FOR IMMEDIATE RELEASE
Thursday, February 25, 2021
Jeff Ruch (510) 213-7028 email@example.com
Fraud Charged in EPA Pesticide Risk Assessment
Downgrade of Fumigant Cancer-Potential Due to Pervasive Misconduct
Washington, DC — The U.S. Environmental Protection Agency (EPA) improperly downgraded the cancer-causing classification of one of the nation’s most popular fumigants, according to a complaint filed today by Public Employees for Environmental Responsibility (PEER). The group charges that the mistakes by EPA management were so blatant as to constitute fraud.
In 2020, EPA revised its human health risk assessment of 1,3-dichloropropene (1,3-D), a Dow Chemical soil fumigant and nematicide; the most common formulation goes by the brand name Telone. EPA downgraded its prior cancer classification of 1,3-D from “likely to be carcinogenic to humans” to “suggestive evidence of carcinogenic potential.” In its complaint to the EPA Office of Inspector General (OIG), PEER points out that this finding of reduced risk was based upon –
- An inaccurate literature search which excluded relevant studies, including one concluding that 1,3-D results in DNA damage;
- Likelihood that EPA managers overrode key internal controls; and
- Putting staff unprepared to address the unique technical aspects of 1,3-D on its Cancer Assessment Review Committee (CARC).
“This flawed finding puts both the public and applicators of the fumigant at needless risk,” stated PEER Executive Director Tim Whitehouse, a former EPA enforcement attorney, noting that EPA’s action allows higher amounts of the chemical in the air, without being considered a risk to human health. “These are not honest mistakes and carry the earmarks of deliberate malfeasance.”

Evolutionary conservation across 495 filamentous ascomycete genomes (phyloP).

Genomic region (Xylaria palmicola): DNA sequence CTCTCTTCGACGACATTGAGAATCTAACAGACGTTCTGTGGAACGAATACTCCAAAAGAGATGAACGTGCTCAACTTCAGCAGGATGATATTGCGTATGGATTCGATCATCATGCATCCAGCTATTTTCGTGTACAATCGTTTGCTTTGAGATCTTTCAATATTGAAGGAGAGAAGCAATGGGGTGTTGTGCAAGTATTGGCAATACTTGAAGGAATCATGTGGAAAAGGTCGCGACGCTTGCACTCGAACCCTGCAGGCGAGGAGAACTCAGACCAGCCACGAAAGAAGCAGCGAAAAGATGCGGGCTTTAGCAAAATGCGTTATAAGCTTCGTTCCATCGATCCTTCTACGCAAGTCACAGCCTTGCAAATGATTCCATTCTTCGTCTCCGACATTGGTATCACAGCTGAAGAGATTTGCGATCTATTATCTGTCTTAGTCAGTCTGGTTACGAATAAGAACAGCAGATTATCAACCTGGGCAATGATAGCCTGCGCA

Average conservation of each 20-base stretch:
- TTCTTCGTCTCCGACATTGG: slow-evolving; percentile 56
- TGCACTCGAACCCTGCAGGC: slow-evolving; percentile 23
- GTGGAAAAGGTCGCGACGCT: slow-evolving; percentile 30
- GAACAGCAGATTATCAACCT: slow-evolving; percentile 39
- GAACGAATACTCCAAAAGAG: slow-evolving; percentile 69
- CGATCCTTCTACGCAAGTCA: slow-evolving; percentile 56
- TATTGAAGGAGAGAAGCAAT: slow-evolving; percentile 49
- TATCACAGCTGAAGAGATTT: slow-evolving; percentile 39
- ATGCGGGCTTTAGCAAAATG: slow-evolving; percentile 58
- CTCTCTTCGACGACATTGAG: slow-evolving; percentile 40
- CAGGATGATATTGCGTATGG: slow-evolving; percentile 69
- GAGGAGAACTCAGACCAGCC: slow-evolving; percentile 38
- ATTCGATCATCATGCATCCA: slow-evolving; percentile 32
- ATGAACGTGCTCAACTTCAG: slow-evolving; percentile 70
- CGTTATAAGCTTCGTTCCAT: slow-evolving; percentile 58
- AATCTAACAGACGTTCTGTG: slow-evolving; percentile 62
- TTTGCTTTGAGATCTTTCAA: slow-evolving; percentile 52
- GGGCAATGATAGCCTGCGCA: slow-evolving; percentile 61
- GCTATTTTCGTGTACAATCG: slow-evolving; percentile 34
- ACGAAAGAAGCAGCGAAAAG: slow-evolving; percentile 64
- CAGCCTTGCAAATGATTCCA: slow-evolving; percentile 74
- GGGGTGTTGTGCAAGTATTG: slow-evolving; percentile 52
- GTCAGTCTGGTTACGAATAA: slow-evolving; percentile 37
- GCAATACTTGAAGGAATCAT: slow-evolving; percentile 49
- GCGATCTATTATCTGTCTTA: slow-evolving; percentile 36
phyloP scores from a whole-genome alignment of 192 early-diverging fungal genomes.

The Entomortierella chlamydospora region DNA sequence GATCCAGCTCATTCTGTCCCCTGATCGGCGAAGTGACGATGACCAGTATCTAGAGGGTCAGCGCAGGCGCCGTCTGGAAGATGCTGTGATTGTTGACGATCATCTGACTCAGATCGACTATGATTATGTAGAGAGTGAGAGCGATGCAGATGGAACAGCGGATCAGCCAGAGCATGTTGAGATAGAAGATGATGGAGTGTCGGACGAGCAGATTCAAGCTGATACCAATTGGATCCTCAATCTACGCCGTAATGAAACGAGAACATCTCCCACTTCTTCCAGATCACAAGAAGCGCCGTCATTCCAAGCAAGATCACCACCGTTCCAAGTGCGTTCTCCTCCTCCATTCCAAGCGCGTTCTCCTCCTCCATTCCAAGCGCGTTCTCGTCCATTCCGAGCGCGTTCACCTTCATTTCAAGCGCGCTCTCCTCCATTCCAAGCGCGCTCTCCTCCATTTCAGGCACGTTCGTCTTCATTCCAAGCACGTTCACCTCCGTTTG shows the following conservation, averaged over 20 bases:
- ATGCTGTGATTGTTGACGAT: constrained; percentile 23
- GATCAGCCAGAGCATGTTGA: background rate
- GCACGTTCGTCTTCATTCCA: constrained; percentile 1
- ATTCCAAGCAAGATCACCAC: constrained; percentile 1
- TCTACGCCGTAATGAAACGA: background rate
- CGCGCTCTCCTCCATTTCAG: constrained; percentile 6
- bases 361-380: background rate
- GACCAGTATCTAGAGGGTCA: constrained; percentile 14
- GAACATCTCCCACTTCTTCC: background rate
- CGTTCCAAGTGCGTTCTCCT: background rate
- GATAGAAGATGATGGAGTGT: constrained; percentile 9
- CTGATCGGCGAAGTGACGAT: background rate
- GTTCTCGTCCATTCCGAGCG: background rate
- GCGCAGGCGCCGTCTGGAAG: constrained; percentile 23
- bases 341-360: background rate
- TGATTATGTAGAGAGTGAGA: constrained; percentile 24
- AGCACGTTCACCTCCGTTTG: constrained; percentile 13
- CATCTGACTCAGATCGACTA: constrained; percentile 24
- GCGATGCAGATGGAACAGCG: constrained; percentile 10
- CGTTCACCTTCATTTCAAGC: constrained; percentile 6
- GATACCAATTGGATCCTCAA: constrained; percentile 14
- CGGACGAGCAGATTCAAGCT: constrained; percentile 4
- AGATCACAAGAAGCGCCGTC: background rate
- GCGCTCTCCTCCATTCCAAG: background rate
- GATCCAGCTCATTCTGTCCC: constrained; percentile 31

PEER is not alone in raising these concerns. A collation of eight Attorneys General urged EPA to revise its health risk assessment because it “dangerously ignores science and downplays the risks individuals face when they are exposed to 1,3-D.” Similarly, California’s top eco-official also wrote to EPA condemning the “decision not to estimate plausible cancer risks.”
This controversy follows on the heels of a scathing National Academy of Sciences report faulting the agency chemical assessments for “failing at being comprehensive, workable, objective, and transparent.” Incoming EPA leadership has embraced the National Academies report.
“An investigation into this egregious example is needed to identify the responsible managers within EPA by name,” added Pacific PEER Director Jeff Ruch, pointing out that the National Academies report did not identify responsible managers. “Naming names is important for some sense of accountability, but is vital if EPA is to clean house in this industry-dominated process.”
In addition to probing the 1,3-D assessment downgrade, PEER is asking the OIG to examine the composition of EPA’s Cancer Assessment Review Committee and the rigor of its procedures designed to ensure that this body relies upon the best available science in the future.